Analysis of companies or products focused on structured or faceted search. Related subjects include:
Danny Sullivan thinks blended vertical search — which he’s calling Search 3.0 — is a game changer. (In this context, “vertical” search denotes alternate result types such as video, image, map coordinates, or product listings.) In saying that, he’s focused on search marketers, who now have a lot more ways to try to get their messages onto Google searchers’ top result pages. But I presume what he’s really saying is that there will be a feedback effect — if Google tells all web searchers about videos and product listings, then internet marketers will be more motivated to post videos and product listings, and hence there will be more interesting choices of videos and product listings — which Google will naturally wind up featuring more prominently in its search results. And so on.
Given the Youtube explosion, I find it hard to argue with his claim.
|Categories: Google, Search engine optimization (SEO), Search engines, Specialized search, Structured search||Leave a Comment|
The folks at Progress claim huge conversion rate benefits to EasyAsk, although unfortunately so far I’ve been unable to drill down and see what those numbers really mean. (Flagship customer = Land’s End.) Baynote makes more modest but still large claims. (Flagship customer = no big names that I’m aware of.) Endeca is clearly the market leader. (Flagship customers = Wal-Mart, Home Depot.) Mercado and Inquira are important players, at least in certain verticals.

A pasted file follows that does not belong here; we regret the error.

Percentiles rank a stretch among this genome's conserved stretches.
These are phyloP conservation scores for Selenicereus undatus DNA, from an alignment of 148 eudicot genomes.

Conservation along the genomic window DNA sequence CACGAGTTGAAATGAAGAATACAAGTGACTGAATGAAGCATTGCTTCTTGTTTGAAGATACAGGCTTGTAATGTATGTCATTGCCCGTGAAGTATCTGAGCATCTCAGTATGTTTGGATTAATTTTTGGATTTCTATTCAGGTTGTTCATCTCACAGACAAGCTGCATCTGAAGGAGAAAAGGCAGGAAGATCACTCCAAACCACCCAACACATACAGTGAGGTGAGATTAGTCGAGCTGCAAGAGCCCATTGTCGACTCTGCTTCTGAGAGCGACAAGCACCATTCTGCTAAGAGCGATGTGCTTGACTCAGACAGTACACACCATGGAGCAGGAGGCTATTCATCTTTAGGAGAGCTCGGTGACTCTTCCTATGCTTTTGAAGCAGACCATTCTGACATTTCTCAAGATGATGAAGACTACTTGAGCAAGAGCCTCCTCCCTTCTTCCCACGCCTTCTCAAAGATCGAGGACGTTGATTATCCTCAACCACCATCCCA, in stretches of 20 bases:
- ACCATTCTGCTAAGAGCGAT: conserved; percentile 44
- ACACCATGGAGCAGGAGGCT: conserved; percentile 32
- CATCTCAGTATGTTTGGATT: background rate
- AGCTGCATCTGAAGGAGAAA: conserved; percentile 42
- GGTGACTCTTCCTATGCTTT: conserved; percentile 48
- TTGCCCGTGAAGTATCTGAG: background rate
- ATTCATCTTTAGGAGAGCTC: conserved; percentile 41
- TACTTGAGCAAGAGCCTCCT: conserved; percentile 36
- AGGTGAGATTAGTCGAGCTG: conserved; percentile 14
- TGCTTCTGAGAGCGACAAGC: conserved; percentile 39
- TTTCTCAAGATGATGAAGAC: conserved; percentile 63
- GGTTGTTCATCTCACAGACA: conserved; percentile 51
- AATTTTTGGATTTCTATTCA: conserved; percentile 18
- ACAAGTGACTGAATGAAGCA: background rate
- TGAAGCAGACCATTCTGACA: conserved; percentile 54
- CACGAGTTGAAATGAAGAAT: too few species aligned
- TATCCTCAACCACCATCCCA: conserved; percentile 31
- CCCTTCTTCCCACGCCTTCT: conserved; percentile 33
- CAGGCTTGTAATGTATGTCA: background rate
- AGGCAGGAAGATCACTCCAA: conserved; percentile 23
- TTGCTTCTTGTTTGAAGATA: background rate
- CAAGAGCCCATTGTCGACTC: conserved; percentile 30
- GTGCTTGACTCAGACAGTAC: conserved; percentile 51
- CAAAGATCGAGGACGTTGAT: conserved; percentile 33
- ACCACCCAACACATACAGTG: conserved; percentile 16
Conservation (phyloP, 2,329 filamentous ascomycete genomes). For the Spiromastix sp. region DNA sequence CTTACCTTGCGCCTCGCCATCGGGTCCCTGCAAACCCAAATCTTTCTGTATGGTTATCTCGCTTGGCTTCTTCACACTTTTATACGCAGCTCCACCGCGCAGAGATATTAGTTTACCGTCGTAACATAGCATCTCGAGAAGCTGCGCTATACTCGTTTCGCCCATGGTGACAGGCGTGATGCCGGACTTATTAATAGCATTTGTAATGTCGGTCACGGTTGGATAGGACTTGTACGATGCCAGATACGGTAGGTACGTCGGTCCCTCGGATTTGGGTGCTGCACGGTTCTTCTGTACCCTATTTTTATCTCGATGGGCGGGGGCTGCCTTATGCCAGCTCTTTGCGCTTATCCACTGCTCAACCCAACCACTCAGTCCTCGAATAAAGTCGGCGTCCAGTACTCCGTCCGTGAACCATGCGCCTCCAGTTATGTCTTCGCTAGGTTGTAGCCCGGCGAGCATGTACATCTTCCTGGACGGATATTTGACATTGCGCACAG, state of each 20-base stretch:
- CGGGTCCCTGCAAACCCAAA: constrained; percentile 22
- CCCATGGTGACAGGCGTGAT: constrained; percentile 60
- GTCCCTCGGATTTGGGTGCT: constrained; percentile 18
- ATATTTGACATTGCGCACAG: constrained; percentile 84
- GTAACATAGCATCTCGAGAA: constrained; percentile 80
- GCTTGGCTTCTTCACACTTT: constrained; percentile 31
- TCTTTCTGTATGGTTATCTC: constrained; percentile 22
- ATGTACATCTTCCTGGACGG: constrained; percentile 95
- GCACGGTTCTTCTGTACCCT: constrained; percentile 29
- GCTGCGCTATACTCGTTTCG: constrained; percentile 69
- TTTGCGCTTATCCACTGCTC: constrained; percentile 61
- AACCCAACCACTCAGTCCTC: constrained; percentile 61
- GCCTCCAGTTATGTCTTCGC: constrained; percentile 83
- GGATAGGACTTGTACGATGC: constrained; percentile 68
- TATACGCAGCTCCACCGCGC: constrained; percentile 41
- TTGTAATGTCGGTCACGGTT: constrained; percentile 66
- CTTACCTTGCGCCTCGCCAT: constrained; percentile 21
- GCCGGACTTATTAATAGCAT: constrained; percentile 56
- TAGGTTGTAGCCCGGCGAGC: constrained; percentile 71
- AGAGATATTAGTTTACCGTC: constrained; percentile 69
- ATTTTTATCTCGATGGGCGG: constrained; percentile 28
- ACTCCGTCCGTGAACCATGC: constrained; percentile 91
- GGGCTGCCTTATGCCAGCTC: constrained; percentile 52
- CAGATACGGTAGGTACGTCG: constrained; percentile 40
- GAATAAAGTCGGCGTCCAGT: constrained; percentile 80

I think it’s safe to say that e-commerce site navigation aids constitute a really important product category.
|Categories: Baynote, Endeca, InQuira, Mercado, Progress and EasyAsk, Search engines, Structured search||1 Comment|
InQuira and Mercado both have broadened their marketing pitches beyond their traditional specialties of structured search for e-commerce. Even so, it’s well worth talking about those search technologies, which offer features and precision that you just don’t get from generic search engines. There’s a lot going on in these rather cool products.
In broad outline, Mercado and InQuira each combine three basic search approaches:
- Generic text indexing.
- Augmentation via an ontology.
- A rules engine that helps the site owner determine which results and responses are shown under various circumstances.
Of the two, InQuira seems to have the more sophisticated ontology. Indeed, the not-wholly-absurd claim is that InQuira does natural-language processing (NLP). Both vendors incorporate user information in deciding which search results to show, in ways that may be harbingers of what generic search engines like Google and Yahoo will do down the road. Read more
|Categories: InQuira, Mercado, Natural language processing (NLP), Ontologies, Search engines, Structured search||2 Comments|